What you’ve pointed out here are some of the great benefits of freelancing and working from home. I recently broke my leg in a sporting accident. Commuting back and forth to an outside job would be difficult at best. But with freelancing, there has barely been a hitch in my productivity.

    1. PG Jeremy

      way to go! are you going to keep it that way after the leg heals?

  18. PG Freelance Blog

    It’s true, freelancing is the best job for a family life. Being around around of your child and seeing how he grows up is great!

  19. PG Lowkase

    The picture that was posted along with this article is completely inappropriate. Its as responsible as photoshoping the texting device out of the image and adding a full martini glass.

  20. PG KNau

    Take a look at the 2 vans on the left in the picture. Either:

    A) The photo it was taken while the vehicle was parked.
    or
    B) The photo was taken at the very instant that a horrible head-on collision occurred.

  21. PG Riaan Knoetze

    Already twittering about the accident he just saw.

    1. PG Jeremy

      I noticed that also, and I just watched that PSA video on Facebook about texting while driving ehhh!

  22. PG Joel Falconer

    The car in the picture is stopped. The image simply illustrates the fact that the freelancer can work without constraints to location and specified working hours. I wouldn’t read too much into a picture.

  23. PG Jannis Gerlinger

    Great ideas. Thank you.

  24. PG Jeremy

    I know people do the best they can but, not a big fan of how people think their situation is better when they work days their spouse works nights and they never see each other. I understand they want someone there with their kids…I have kids I understand that, but it puts too much strain on the relationship long term it’s not worth it…..today with the internet anyone can earn enough to have one of the parents stay home to watch the kids.

  25. PG Stacy Schilling

    You shouldn’t have posted a picture of someone texting while driving. In California among other states, it’s against the law to text while driving and the photo sends the wrong message. Maybe you should have used a photo of someone texting at Starbucks instead.

  26. PG g

    HEY, COOL IT … THE CLUELESS TEXTING DRIVER IS FINE… HE/SHE WILL CAUSE AN ACCIDENT NEAR OR AROUND HIM/HER AND CONTINUE ON, TEXTING AND PERPETUALLY CLUELESS.
    OMG, TOTALLY!

  27. PG Kristin

    Love the article. I hope to achieve this one day. However, gotta add my disgruntlement about the choice of photo. Really? We can multitask while not behind the wheel of a deadly pile of metal, can’t we?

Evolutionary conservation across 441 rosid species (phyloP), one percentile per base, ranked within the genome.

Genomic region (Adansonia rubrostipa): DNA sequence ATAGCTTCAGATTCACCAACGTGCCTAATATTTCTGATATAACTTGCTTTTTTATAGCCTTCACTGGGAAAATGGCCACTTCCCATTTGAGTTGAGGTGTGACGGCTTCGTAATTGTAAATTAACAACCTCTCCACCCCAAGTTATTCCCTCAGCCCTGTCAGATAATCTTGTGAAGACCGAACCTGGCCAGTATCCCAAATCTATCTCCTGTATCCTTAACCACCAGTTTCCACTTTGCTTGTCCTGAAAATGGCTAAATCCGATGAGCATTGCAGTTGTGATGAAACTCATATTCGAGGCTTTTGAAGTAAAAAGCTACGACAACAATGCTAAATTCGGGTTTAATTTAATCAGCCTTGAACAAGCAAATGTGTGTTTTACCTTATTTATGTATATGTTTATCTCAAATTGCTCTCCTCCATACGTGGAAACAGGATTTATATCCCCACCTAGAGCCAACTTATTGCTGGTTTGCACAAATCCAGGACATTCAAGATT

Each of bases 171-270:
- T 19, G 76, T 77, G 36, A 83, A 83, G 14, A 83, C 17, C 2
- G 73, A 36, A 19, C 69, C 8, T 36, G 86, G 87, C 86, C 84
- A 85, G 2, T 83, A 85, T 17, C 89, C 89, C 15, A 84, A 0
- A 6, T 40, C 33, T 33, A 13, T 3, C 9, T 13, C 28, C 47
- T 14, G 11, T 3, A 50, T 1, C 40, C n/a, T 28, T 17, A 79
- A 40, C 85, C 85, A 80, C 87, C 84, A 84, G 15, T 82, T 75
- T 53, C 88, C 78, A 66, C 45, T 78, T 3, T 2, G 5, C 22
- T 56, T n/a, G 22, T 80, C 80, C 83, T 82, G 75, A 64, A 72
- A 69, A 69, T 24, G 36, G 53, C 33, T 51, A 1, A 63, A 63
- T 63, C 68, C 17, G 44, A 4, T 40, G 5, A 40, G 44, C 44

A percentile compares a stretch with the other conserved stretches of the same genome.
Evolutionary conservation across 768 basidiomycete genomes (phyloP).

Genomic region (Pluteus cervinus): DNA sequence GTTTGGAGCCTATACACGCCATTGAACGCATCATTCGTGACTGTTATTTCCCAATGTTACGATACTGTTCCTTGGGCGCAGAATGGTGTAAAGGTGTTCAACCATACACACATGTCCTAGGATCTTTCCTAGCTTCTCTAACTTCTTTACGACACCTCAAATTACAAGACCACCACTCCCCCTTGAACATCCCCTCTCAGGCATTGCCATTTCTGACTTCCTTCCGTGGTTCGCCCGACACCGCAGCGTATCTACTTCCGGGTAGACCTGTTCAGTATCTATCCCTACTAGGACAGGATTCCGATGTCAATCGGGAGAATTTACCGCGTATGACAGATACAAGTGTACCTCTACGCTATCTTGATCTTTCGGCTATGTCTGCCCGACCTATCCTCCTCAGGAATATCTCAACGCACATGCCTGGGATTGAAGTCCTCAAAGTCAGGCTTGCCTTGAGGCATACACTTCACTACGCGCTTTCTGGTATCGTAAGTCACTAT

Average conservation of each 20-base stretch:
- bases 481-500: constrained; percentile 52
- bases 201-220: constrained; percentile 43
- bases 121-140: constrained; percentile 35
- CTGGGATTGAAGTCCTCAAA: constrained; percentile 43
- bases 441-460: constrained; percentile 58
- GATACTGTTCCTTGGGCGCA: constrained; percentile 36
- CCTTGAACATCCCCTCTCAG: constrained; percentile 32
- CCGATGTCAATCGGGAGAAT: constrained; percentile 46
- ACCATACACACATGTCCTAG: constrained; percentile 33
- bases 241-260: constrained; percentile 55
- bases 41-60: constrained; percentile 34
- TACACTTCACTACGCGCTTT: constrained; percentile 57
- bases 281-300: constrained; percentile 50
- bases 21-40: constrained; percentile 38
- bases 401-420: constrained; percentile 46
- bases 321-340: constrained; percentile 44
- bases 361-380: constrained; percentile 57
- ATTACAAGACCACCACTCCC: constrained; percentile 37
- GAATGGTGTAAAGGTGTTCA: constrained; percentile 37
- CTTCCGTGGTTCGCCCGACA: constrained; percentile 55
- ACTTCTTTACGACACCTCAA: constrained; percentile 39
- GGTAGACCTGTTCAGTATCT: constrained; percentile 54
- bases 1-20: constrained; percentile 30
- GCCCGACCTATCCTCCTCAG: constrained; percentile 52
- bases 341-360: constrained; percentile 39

28. PG Sharon

    You could have written that article for me.

    My dad had to have his appendix out earlier this year (with complications) and I was able to take my mum through to visit nearly every day. Daughter has been ill at school and I was able to go pick her up straight away without arranging for someone to cover. I have also had a wretched cold & bad reaction to flu jab but was able to at least do some work if not my usual amount.

    Then there’s the social aspect – I can meet up with friends for lunch as hubby works evenings so don’t get out much then. I’d have no social life if I worked for a company. Plus, I can watch the forecast and if it’s a sunny weekday with rain forecast for the weekend I go for a long walk down the promenade and pick up the work at weekend.

    Downsides are no holiday pay but you can be sensible and put some money aside to cover this.

  29. PG Welsey Asbell

    Great article! I always have a difficult time getting my priorities in order. It seems there are always things I want to work on and things I don’t. The ones I don’t want to work on seem to always need to be worked on.

    Any way. Did anyone hear about the new energy drink for freelancers? It’s kinda interesting. Take a look for yourself http://www.ElanceEnergy.com.

  30. Great article, and really well written.. Really enjoyed this. It sounds like the discipline you have with your work is what leads to the flexibility you have.

    I’ve taken my work and gone to Sydney for a year (from Los Angeles), and then there are times when I don’t even get out of the house for a week. I suppose it’s all about finding balance.

    I am grateful that my work affords me as much flexibility as I want.

  31. PG Manila SEO

    Im a freelance SEO starting your own business online from scratch kind of struggle and designing your website without a knowledge in wordpress is headache. but i surpass the technical issues. Now im on a stage of marketing my website. Hoping for the best.